After listening to a very stimulating article on Black fashion & how it intersects with the world on NPR today I visited the site tonight to hear it again. As usual NPR had corresponding images & other information related to the topic but this one thing caught my eye & it was an image of Geoffrey Holder & his beautiful wife Carmen de Lavallade. The image was from the 1968 revival of “House of Flowers”.
I did not know much about Geoffrey or Carmen but I was familiar more with Geoffrey from the 7-Up commercials from back in the day & from one of my favorite movies “Boomerang”where he played freaky “Nelson” (remember the Strangé Kiss commercial with the cherries; MARVELOUS). So I decided to see what more I could learn about Geoffrey & read many great articles about his very diverse career as an actor, dancer, designer & painter.
So anyway as I continue on looking at pictures etc of Geoffrey’s past work, I stumbled across a PBS website for their documentary “Free to Dance” (2001), which is a 3 part film on the “chronicles the crucial role that African-American choreographers and dancers have played in the development of modern dance as an American art form.”
Part One “What Do You Dance”: “What Do You Dance?” begins the story of the evolution of a uniquely American form of movement with African slaves on a southern plantation hunched low to the ground, feet pounding the earth with rhythmic intensity as they hum, clap, sing, and dance the “Ring Shout” — one of the dances writer Ralph Ellison called America’s first choreography….
Part Two “Steps of the Gods”: Katherine Dunham’s year in the Caribbean, during the 1930s was both an anthropological field trip and a journey in search of her own roots. She experienced dance that was a powerful echo of African culture and an integral part of spiritual and secular life. After completing her master’s thesis, “The Dances of Haiti,” Dunham turned to the concert stage — a bold move at a time when black dancers were confined to roles as sensual exotica in cabaret chorus lines or comic relief in minstrel shows and vaudeville….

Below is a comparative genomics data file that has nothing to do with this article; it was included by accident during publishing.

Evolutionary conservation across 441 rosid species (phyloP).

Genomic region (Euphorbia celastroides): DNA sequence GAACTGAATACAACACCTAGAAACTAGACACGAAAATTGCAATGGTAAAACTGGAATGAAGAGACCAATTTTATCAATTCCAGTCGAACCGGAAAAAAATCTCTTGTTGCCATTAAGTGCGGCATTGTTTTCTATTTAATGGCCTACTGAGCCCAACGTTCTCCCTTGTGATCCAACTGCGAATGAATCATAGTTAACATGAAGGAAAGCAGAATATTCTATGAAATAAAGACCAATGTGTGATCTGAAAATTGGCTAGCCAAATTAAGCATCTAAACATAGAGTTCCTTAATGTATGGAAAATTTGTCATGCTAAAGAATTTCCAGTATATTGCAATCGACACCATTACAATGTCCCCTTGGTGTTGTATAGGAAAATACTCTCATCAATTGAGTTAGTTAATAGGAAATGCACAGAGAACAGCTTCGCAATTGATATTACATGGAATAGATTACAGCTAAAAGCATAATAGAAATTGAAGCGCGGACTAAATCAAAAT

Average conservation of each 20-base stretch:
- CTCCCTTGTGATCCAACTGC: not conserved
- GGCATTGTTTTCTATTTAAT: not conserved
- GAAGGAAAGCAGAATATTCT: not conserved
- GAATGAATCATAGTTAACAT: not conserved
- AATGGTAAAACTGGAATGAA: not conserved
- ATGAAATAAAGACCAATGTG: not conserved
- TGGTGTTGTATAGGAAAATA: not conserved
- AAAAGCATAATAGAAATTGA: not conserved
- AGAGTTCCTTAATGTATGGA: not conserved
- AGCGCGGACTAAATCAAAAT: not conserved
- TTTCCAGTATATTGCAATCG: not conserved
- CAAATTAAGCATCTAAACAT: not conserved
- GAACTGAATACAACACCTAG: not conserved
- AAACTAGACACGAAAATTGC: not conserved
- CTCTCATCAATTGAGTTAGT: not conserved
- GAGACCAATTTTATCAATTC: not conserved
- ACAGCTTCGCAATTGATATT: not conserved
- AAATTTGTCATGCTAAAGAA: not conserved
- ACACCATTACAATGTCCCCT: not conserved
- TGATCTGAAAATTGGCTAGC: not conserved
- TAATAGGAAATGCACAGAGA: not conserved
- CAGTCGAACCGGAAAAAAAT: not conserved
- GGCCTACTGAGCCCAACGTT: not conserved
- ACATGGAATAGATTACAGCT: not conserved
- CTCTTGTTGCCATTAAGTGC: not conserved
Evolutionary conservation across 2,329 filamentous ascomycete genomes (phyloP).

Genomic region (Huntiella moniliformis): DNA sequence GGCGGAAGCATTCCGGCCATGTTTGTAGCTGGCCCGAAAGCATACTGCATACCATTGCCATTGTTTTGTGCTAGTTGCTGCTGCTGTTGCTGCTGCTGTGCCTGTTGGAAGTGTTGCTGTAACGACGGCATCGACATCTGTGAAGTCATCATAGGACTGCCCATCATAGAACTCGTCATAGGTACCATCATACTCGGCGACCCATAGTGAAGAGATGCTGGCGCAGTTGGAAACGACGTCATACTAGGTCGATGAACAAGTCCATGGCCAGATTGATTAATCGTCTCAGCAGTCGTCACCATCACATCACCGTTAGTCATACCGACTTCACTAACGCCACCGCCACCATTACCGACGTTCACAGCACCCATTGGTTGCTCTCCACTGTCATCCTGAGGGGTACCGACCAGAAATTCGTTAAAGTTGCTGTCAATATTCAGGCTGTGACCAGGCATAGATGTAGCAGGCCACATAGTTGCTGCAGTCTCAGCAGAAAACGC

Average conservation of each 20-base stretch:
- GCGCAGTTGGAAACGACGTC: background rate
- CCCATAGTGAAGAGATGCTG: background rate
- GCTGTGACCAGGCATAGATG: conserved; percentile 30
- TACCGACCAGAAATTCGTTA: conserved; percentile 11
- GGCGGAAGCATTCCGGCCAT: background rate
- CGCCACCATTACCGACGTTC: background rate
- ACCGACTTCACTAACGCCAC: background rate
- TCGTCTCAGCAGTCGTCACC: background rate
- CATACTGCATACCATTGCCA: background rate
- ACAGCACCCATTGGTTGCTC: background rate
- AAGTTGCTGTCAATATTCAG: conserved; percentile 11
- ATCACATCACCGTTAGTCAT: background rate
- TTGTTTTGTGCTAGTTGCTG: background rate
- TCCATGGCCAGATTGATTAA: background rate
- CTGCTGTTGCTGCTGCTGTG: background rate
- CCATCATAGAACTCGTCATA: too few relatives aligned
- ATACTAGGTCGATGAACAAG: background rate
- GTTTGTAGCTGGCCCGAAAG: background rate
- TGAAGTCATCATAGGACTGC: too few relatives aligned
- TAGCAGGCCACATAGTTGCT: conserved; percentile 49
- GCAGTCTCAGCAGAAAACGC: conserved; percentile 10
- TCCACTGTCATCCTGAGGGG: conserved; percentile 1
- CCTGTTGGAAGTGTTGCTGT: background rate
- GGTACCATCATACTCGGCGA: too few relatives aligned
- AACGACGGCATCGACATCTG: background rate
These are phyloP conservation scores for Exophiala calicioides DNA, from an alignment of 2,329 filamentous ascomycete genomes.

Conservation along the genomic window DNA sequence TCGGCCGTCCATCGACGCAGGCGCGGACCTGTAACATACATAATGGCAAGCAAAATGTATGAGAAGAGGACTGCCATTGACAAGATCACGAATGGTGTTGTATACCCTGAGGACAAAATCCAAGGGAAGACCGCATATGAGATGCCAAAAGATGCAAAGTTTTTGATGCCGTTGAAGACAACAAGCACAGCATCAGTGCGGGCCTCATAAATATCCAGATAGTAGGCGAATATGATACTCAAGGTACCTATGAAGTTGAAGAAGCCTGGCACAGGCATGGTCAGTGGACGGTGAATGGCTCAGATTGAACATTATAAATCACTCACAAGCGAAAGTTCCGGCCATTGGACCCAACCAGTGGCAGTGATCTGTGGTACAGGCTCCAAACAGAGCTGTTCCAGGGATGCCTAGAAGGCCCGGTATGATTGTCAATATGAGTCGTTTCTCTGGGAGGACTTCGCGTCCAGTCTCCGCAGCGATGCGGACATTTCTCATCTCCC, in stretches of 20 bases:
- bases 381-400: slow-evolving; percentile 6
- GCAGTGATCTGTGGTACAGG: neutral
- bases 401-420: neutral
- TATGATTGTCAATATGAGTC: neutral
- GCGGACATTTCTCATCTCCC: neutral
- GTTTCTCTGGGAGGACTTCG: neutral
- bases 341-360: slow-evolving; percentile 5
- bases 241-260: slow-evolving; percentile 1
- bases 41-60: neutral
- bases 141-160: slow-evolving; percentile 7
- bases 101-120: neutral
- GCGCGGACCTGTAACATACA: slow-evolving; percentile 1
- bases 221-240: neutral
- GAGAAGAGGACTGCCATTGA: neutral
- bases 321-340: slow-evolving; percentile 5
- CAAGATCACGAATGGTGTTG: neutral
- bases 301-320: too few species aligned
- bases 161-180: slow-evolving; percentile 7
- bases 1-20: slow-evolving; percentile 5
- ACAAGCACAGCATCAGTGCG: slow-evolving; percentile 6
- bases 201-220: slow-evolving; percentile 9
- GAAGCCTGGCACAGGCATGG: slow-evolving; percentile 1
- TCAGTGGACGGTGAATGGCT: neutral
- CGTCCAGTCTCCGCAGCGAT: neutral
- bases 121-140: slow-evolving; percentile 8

Part Three “Go For What You Know”: Through the 1960s, ’70s, and ’80s, a “dance explosion” made it America’s newest spectator sport. Any given season, an uncanny number of ballet and modern dance companies strutted their stuff on the stages (and even rooftops) of New York City — the dance capital of the world. At the same time, cultural, social, and political upheaval gripped the nation. The times, they were a-changin’ — the civil rights movement inspired the women’s liberation and gay rights movements, and more. Choreographers and other artists reflected and forecasted society’s seismic shifts. Change was the only constant. Everything was questioned…
Unfortunately I missed this documentary & do not feel like paying $79 for it at this time but the site had so much useful information, I do not feel like I totally missed out. One of the standout pages of interest was their very comprehensive dance timeline which starts out in 1619 with the 1st group of Africans in America all the way to 2001.
The site also features several bios on dancers/choreographers etc. such as Thelma Hill, Alvin Ailey, Percival Sebastian Borde, Debbie Allen, Jawole Willa Jo Zollar & Virginia Alma Fairfax Johnson to name a few.
One last point of interest I would like to note is the Behind the Dance page which features essays on dance that are just awesome. The essays that I enjoyed most are:
- “From Slave Ships to Center Stage”
- “From Minstrel Show to Concert Stage”
- “Revelations” & Beyond”
- “What s Black Dance”
Bottom line here is just check out the damn site! It is a wonderful education resource & a feel good thing on how we overcome during dark hours to rise above it all.
I guess to close the circle of this story also check out the NPR piece that started all of this out also. Here is the link.